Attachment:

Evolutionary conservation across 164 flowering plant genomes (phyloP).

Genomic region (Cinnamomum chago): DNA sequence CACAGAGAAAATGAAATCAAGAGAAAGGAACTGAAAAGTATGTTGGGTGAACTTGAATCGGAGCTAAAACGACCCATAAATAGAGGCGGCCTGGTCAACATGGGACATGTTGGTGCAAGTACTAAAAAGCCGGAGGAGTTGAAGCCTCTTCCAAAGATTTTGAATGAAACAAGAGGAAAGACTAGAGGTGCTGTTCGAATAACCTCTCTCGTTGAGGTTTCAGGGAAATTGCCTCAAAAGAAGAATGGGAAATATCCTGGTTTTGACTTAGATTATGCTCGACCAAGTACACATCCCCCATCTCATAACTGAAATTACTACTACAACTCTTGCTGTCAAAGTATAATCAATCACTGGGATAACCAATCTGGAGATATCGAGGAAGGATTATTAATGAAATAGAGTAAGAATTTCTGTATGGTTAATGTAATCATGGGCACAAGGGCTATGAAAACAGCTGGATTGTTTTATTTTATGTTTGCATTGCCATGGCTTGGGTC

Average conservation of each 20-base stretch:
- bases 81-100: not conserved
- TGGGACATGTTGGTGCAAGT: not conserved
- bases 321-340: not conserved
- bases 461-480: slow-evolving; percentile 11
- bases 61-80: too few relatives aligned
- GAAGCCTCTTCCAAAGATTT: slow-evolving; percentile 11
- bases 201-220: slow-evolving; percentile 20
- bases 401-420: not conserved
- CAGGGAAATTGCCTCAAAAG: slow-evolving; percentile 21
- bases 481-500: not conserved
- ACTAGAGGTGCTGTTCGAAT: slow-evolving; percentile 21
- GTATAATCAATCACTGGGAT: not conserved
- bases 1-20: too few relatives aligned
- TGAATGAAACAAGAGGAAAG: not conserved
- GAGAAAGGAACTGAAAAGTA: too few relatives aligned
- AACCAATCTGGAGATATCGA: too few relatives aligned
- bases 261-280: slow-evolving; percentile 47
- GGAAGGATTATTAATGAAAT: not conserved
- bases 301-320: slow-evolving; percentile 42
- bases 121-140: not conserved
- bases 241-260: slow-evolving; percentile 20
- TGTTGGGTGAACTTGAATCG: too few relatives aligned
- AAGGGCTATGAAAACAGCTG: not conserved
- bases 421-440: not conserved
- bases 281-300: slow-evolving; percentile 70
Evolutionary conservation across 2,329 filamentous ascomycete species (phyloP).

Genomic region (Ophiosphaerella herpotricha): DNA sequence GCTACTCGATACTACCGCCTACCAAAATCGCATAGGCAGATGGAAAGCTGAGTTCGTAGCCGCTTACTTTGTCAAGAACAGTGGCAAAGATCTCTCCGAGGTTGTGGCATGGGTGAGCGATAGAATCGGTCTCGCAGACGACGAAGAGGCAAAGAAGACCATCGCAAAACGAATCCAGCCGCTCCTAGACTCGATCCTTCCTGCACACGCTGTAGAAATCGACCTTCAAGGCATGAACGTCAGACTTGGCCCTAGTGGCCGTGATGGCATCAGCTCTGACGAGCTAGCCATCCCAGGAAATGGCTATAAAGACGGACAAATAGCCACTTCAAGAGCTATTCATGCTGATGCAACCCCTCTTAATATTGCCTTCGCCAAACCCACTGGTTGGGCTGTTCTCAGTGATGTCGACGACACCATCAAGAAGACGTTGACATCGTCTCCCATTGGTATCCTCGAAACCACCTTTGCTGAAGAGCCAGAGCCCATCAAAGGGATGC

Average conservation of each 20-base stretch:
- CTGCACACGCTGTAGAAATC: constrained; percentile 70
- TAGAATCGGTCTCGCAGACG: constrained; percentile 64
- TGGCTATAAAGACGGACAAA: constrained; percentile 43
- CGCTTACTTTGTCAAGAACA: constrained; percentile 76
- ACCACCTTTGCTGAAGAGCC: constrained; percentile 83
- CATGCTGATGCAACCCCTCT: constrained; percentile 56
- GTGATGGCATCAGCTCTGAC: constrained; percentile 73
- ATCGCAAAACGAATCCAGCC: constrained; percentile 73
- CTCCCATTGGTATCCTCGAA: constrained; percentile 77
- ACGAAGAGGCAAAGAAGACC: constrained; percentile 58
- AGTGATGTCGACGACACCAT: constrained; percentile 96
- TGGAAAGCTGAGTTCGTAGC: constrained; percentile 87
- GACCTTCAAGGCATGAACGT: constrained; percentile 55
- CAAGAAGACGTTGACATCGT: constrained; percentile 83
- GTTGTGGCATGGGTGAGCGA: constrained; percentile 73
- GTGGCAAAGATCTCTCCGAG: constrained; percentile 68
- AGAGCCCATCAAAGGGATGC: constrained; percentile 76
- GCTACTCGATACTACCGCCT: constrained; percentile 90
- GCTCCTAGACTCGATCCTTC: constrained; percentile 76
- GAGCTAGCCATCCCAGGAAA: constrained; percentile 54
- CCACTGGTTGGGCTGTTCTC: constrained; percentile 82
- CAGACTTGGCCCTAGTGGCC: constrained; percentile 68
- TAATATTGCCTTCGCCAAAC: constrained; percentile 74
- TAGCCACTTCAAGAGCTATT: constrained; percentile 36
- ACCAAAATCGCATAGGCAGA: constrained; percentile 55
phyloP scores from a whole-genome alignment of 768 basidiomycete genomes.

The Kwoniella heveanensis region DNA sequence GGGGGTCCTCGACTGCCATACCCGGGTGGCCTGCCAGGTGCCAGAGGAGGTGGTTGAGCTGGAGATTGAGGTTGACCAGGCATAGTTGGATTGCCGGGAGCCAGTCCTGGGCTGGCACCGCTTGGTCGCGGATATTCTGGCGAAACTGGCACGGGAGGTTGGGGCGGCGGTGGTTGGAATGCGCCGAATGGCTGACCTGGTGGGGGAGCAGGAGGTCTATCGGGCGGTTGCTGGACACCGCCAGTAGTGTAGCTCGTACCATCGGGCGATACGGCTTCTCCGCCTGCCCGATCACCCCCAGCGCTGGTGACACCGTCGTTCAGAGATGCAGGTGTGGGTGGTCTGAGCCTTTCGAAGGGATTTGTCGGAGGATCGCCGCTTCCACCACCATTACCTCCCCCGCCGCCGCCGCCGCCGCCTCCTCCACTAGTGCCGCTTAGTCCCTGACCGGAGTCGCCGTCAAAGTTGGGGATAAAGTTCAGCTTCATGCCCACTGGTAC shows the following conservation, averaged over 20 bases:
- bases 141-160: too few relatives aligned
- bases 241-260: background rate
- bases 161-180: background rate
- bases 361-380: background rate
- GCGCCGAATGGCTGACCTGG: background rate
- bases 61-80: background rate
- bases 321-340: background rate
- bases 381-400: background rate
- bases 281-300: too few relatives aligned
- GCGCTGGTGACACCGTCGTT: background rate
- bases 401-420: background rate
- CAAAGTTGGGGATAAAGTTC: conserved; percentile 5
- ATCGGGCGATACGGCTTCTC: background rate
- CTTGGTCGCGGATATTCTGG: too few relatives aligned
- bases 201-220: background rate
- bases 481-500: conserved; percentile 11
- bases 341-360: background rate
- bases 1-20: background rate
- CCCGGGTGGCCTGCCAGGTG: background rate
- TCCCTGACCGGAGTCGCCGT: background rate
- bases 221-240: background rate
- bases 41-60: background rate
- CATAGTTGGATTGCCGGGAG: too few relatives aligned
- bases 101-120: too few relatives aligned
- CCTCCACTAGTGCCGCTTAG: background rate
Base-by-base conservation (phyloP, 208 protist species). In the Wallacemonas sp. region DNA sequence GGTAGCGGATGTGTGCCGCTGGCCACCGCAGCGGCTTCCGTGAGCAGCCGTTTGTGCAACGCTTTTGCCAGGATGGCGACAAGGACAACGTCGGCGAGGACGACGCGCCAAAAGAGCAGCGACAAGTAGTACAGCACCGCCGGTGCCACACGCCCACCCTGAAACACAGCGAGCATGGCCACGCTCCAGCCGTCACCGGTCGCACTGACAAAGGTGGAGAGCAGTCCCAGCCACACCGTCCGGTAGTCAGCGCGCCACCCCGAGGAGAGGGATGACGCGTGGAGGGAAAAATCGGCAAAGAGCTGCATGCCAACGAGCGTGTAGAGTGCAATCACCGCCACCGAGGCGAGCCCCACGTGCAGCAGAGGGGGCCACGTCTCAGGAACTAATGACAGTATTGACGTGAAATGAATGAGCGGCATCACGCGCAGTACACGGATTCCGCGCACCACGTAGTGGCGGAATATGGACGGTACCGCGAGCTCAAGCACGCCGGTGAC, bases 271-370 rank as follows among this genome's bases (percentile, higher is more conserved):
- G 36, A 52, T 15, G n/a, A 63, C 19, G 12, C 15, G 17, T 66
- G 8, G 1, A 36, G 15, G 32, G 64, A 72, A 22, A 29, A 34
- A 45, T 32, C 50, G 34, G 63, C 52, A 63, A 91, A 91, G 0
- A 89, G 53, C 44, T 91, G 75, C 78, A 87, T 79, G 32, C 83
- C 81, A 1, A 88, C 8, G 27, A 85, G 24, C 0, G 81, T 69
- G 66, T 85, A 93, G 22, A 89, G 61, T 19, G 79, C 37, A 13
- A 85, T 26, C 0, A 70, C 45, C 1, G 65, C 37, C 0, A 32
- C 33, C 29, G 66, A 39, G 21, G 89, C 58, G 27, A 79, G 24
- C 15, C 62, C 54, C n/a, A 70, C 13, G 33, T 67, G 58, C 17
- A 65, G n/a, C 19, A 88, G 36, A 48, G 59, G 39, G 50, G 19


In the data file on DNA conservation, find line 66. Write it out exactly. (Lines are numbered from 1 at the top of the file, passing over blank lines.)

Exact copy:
- bases 381-400: background rate